Hezbollah linchpin arrested in Latin America
WASHINGTON - Prominent Hezbollah financier Assad Ahmad Barakat has been arrested by Brazilian authorities in the notorious tri-border area the country shares with Paraguay and Argentina.
Barakat has a history as a financier for the Lebanese militia and is wanted by several of countries for his alleged activities with the group. Barakat has been accused by authorities in Paraguay of identity theft. He previously served six years in prison in Paraguay for tax evasion.
Authorities in Argentina accused Barakat of laundering $10 million on behalf of Hezbollah at a casino in the Iguazu Falls area. He was arrested September 22.
The United States designated Barakat a “global terrorist” in 2006 and included his name in a list of people in the tri-border area who were financing Hezbollah. “Assad Ahmad Barakat’s network in the tri-border area is a major financial artery to Hezbollah in Lebanon,” Adam Szubin, director of the Treasury Department’s Office of Foreign Assets Control, said at the time.
Barakat was Hezbollah’s chief of military operations in the 1990s and responsible for fundraising in the tri-border area. He was thought to be responsible for operating Hezbollah’s financial network throughout the region and owned several businesses that allegedly conducted money-laundering activities on behalf of the group.
Barakat emigrated from Lebanon to escape the civil war in the 1980s. After arriving in the tri-border area, he established several businesses, primarily within Ciudad del Este, Paraguay. Among them were Apollo Import Export and Mondial Engineering and Construction, which Barakat allegedly used as a front to launder money from the Lebanese militia.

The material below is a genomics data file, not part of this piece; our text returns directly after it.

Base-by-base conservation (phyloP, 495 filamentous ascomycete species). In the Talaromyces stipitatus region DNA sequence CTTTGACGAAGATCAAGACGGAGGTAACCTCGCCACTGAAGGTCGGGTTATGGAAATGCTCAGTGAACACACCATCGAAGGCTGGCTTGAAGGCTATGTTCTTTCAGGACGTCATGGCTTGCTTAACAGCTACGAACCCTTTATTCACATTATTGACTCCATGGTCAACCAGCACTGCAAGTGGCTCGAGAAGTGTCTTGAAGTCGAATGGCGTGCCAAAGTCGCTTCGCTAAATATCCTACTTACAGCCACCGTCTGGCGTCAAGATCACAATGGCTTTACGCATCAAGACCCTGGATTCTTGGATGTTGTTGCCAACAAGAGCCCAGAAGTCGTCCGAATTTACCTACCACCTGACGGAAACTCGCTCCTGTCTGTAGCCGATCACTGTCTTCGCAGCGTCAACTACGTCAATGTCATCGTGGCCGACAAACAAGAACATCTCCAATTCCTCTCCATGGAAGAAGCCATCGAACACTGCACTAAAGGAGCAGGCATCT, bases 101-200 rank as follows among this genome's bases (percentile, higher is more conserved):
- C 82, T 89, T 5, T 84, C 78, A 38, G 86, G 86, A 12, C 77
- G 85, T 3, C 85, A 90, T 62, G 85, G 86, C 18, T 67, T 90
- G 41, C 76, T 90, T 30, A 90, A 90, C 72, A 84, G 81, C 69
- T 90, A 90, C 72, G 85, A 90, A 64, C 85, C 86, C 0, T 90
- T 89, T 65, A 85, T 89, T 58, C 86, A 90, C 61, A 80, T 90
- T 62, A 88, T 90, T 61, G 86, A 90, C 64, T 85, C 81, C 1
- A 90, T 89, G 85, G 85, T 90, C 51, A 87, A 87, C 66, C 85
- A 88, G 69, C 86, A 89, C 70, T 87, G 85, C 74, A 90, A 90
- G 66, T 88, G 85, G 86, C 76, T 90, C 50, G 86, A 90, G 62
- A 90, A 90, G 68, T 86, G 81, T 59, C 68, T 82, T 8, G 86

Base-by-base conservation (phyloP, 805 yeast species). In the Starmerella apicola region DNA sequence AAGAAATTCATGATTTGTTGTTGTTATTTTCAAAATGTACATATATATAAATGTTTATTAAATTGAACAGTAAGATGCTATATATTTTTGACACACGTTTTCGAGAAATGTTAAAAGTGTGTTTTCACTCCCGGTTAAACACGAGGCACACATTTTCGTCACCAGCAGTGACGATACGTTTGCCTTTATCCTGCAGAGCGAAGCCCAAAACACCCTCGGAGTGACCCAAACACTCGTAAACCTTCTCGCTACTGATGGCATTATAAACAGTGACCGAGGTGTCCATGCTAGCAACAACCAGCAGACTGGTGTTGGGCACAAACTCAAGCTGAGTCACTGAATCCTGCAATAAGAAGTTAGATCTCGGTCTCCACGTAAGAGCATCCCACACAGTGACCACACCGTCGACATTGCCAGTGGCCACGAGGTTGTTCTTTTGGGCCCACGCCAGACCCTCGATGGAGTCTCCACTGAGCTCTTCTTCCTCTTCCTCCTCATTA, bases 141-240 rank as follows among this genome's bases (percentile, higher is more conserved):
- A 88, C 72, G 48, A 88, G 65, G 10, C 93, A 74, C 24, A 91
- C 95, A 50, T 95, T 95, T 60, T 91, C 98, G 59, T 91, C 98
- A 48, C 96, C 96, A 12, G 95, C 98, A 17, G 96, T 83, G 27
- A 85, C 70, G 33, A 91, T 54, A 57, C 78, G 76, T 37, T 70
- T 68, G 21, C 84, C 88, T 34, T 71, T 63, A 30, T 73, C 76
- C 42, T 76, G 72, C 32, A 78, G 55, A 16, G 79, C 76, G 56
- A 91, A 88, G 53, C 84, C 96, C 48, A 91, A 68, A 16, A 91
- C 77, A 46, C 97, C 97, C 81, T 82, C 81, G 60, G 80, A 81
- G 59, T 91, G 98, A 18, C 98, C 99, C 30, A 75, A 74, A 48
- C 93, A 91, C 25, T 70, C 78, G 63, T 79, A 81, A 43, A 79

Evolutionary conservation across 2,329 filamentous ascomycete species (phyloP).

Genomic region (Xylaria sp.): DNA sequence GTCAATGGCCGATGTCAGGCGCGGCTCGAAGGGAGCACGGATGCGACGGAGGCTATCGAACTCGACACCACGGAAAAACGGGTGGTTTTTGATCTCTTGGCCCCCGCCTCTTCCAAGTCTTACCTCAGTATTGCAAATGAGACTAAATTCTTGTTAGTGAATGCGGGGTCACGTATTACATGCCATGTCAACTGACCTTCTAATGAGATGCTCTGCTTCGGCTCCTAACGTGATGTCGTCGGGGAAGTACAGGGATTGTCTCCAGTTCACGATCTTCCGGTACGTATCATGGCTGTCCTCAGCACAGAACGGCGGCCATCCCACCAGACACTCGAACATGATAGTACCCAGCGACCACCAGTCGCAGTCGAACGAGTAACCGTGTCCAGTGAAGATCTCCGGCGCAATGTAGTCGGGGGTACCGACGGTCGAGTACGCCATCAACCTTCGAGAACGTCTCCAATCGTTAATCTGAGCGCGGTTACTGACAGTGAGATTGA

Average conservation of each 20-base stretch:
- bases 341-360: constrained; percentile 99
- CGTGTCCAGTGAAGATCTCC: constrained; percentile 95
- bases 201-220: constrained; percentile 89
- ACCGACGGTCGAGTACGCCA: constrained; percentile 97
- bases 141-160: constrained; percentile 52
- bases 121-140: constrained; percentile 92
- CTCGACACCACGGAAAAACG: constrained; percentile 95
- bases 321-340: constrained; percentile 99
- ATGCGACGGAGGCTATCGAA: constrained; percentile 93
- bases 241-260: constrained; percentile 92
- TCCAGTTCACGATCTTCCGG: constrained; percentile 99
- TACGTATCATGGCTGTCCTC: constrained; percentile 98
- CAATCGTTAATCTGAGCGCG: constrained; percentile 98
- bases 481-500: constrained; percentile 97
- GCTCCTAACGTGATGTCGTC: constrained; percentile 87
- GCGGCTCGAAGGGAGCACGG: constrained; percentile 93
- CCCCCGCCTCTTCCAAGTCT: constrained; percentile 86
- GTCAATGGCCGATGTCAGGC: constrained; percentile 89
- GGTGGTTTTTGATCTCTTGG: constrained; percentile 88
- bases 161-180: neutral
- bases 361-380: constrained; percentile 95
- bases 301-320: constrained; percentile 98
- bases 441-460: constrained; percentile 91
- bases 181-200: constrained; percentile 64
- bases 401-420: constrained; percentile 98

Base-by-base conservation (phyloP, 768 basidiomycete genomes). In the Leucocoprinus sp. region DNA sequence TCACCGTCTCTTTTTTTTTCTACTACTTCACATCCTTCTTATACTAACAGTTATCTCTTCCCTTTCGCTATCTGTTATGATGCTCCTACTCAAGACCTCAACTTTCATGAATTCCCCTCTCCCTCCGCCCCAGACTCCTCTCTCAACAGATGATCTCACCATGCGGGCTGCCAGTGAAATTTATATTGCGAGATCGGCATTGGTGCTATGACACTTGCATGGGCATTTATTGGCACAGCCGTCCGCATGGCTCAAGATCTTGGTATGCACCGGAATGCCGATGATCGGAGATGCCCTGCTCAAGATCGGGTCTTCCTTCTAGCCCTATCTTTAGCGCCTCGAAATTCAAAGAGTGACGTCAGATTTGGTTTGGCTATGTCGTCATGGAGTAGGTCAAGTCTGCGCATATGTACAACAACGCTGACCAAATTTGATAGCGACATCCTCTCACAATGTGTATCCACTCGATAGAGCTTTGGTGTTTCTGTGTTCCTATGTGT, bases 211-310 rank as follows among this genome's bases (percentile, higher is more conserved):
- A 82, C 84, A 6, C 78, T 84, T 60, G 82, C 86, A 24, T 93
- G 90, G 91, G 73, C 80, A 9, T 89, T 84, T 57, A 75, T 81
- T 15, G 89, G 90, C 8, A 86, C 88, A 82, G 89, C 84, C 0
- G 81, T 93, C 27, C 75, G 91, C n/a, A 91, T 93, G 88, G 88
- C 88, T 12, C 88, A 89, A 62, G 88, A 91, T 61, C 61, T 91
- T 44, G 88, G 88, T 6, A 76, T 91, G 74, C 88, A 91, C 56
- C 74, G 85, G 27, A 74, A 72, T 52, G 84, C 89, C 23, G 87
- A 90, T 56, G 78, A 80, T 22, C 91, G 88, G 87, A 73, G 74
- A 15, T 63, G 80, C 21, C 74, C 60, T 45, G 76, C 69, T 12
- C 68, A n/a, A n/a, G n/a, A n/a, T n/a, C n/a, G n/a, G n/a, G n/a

Barakat operated businesses based in Lebanon, Chile and the United States. He is thought to have extorted funds for Hezbollah by pressuring Lebanese shopkeepers in the tri-border area to contribute to the group or risk having family members placed on a “Hezbollah blacklist.”
Barakat is said to have regularly forwarded large sums of money to Hezbollah in Lebanon and Iran, as well as having personally carried funds to Lebanon, travelling with a Paraguayan passport as of 2000.
The tri-border area has long been of concern to authorities because it has developed into a haven for terrorist groups and drug smugglers.
“After the September 11 attacks, the [tri-border area] became a sanctuary for terrorist groups like al-Qaeda and Hezbollah, not to mention various drug trafficking organisations,” US Representative Keith Rothfus, a Republican from Pennsylvania, said May 15 at the release of a report by Asymmetrica and the Counter Extremism Project (CEP).
“Hezbollah generates proceeds from illicit activities that measure in the hundreds of millions of dollars annually, possibly billions. Hezbollah is also a major global drug-trafficking organisation.”
Illicit activity in the tri-border area is thought to provide terrorist groups and criminal gangs as much as $800 million a week.
The report claimed the tri-border area has come to operate as a mini-state, existing under the jurisdiction of “a corrupt elite.” The International Monetary Fund expressed concern about the effect money laundering and terrorist financing in the region would have on legitimate capital flows around the world.
“Hezbollah’s presence and economic activities in the TBA must be curtailed and halted,” said CEP Hezbollah expert David Daoud. “The group currently runs one of the largest cigarette-smuggling operation in the Western Hemisphere. By tolerating this illicit activity, we are allowing Hezbollah to continue to operations, and plotting and executing further attacks.”